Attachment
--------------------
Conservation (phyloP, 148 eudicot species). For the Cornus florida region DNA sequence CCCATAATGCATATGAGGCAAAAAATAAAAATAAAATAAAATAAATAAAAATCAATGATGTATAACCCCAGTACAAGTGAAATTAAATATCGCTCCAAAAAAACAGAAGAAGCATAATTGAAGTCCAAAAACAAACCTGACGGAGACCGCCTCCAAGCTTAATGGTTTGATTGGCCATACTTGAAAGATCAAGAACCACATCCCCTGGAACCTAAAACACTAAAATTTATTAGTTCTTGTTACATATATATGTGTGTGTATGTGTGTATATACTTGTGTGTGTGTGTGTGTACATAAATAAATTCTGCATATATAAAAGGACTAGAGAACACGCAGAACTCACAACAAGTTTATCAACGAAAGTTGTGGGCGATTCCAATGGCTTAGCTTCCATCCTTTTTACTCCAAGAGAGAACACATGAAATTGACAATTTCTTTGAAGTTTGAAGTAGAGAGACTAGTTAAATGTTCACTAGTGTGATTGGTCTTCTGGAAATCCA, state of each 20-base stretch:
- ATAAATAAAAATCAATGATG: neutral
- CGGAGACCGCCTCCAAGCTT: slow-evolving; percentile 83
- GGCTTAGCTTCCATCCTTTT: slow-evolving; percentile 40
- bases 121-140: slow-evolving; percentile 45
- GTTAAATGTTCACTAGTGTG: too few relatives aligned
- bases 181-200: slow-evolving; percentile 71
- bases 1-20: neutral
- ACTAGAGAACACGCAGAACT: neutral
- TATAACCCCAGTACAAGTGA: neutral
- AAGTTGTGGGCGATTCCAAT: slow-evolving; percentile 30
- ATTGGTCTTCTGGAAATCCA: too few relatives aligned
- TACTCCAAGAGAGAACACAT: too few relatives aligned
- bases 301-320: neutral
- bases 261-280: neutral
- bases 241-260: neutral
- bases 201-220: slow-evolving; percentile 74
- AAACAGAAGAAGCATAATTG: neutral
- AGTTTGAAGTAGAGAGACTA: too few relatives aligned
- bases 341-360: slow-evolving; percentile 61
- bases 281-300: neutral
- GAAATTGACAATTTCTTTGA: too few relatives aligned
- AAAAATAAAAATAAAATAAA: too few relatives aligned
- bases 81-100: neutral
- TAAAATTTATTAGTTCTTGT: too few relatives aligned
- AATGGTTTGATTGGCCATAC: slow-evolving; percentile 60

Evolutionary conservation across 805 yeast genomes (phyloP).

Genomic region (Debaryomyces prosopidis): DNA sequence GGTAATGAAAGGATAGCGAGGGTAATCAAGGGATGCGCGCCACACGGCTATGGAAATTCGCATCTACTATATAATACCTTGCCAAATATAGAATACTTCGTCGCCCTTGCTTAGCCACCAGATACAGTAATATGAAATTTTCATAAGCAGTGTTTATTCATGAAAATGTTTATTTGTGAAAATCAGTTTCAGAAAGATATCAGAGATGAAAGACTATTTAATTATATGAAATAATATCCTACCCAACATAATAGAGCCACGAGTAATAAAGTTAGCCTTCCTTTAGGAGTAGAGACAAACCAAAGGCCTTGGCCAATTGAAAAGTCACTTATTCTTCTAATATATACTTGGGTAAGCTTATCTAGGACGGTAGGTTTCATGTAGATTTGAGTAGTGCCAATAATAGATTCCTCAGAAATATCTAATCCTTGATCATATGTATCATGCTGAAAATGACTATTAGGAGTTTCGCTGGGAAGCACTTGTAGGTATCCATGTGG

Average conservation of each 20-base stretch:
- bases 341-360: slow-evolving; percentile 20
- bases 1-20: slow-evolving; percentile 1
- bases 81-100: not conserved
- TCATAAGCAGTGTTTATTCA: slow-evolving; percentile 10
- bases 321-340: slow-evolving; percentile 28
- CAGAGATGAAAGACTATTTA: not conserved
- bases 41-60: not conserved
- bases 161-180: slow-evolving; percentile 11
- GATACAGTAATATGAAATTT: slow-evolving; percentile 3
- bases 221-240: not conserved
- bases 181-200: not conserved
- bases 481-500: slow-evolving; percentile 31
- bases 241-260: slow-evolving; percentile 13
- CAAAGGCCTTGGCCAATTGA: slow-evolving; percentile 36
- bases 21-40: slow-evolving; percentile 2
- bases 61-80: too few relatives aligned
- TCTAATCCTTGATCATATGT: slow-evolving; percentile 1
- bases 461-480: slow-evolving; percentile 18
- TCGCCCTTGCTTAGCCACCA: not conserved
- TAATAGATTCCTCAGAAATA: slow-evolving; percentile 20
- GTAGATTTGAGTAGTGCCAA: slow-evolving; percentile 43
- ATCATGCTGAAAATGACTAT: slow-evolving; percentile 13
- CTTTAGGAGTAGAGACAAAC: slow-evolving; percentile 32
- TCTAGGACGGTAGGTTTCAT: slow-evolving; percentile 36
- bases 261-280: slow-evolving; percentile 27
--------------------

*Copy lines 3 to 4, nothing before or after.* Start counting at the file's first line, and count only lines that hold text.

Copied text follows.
- CGGAGACCGCCTCCAAGCTT: slow-evolving; percentile 83
- GGCTTAGCTTCCATCCTTTT: slow-evolving; percentile 40